Ukraine: Heading for a shortage of purified neon, that essential gas for electronic chips?

Nobody knows of its existence, and yet many companies indirectly depend on it. Purified Neon has been added to the long list of strategic resources whose supply is threatened by the war in Ukraine. The neon market only weighs a few hundred million euros, but it is an important link in semiconductor production. It’s used to power the lasers that etch the delicate circuits of electronic chips that are now found in everything from smartphones to computers, cars and industrial robots.

The problem ? More than 50% of the world’s high-purity neon comes from a single country: Ukraine. This specialization is not new. It was built during the Soviet era. The USSR had bet that neon could be used to manufacture certain military equipment and chose to equip many of its steel mills with air separation units. These modules separate oxygen and nitrogen (consumed by the plant) from other gases present in the air in small doses, such as B.Neon. The latter has since been sent to Ukraine, where it was refined to reach a very high degree of purity (99.999%).

Manufacturers have a few weeks in stock

The war that Russia has declared on Ukraine obviously upsets the situation. While some citizens join the army to defend their country and others desperately try to protect themselves or flee the incessant bombing raids, the country’s businesses find it impossible to function. Strategic neon producers like Cryoin in Odessa had to stop their chain.

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Admittedly, their customers are a little better prepared for this crisis than they were in 2014, when Russia’s invasion of Crimea caused great tension in the neon market. The manufacturers who buy this gas, in particular, have reserves to work normally for the time being. “However, the durability of the materials used on the semiconductors is limited to ensure their reliability,” explain the analysts at the industry consultancy Techcet. On the other hand, there is a cost associated with storing this gas (even more so in times of storage shortages). Manufacturers therefore have limited reserves. “Smartphone makers have plenty of time for the month of March or even April,” said Neil Mawston, executive director of Strategy Analytics. But by May they have to find alternative suppliers.”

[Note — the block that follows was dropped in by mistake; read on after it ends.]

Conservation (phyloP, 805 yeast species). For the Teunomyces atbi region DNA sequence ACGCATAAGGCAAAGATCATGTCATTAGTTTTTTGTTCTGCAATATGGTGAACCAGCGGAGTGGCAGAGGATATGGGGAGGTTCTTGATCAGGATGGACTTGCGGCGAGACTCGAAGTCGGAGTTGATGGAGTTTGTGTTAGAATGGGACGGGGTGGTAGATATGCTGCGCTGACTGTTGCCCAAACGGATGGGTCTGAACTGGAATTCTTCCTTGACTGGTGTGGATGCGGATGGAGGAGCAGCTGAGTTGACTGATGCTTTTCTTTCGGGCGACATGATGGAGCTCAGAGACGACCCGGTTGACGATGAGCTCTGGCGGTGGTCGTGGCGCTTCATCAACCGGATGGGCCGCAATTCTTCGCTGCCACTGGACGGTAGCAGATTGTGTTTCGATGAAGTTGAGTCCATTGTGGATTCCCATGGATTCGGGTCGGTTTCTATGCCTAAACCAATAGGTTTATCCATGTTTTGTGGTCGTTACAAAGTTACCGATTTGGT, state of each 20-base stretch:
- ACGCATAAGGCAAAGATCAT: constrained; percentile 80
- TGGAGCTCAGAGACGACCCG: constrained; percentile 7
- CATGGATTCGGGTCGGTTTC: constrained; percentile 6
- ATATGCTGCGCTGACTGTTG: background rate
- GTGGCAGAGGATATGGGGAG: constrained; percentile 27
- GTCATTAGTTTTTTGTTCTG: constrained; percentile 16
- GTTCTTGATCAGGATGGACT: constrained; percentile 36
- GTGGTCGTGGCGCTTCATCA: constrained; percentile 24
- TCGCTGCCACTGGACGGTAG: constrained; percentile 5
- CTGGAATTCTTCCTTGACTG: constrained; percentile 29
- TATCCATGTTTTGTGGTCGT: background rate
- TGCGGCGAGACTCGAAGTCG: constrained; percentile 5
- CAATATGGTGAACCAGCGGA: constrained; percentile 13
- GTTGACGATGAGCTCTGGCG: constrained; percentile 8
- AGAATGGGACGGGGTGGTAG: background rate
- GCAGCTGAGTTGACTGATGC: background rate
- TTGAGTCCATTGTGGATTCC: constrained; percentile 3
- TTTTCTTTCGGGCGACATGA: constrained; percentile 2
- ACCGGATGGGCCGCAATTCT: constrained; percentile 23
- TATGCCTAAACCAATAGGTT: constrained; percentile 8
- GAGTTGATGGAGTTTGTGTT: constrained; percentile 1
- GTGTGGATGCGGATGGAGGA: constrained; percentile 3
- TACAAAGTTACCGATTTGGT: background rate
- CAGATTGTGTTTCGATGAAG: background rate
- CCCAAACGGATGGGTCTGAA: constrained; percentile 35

The problem is that there are only a few options. China refines neon. However, the increase in the quantities produced does not happen overnight. “And Chinese companies will likely serve their local customers before selling to others,” said CCS Insight analyst Marina Koytcheva. The United States, which also lists some producers, will certainly do the same.

Chip shortage blocks manufacturers

The option to open new locations would take even longer. “Everything used to manufacture semiconductors has to meet very strict specifications to avoid the risk of chip malfunctions,” confirm Techcet analysts. According to the specialist company, the certification process for a new neon supplier takes “six to nine months at best” and can cost “millions of dollars”. Therefore, if Ukrainian industry and its logistical hubs (particularly ports) continue to be blocked or damaged, the impact will soon be felt on the semiconductor industry as well.

This is all the more problematic as this industry has two dark years behind it. Waves of Covid contamination have prevented semiconductor fabs from operating normally. Add to this telecommuting, which has fueled an already growing demand for connected devices. The result is bottlenecks that have had serious consequences for the economy. Tech makers have had to revise their production targets downwards (like Apple, which made 11 million fewer iPhones than expected in 2021). And the automotive sector is badly affected. Many manufacturers (Renault, Stellantis, General Motors, etc.) therefore had to temporarily close their factories.

Of course, it is not easy to diversify such an extraordinarily complex manufacturing chain as that of semiconductors. “We’re talking about a process with several hundred steps, carried out in different places around the world,” argues Julian Ringhof, specialist in geopolitics of technologies at the European Council on International Relations (ECFR). A clever circuit between specialized world poles that had the advantage of always improving these products and reducing their costs.

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But it also weakens a chain that is of strategic importance in today’s economies. The old continent has started to recognize it. Last February, the Brussels Commission proposed a €42 billion investment plan to build a European semiconductor industry worthy of the name. While it occupied 40% of that market in the 1990s, it’s capped at a meager 10% now. On this occasion, Internal Market Commissioner Thierry Breton warned of the risks of overdependence on other countries (especially in Asia) for such a sensitive product: “If Taiwan could no longer export in three weeks, all the factories in the world would come to a standstill.” No one suspected back then that deliveries from Ukraine could also run out.


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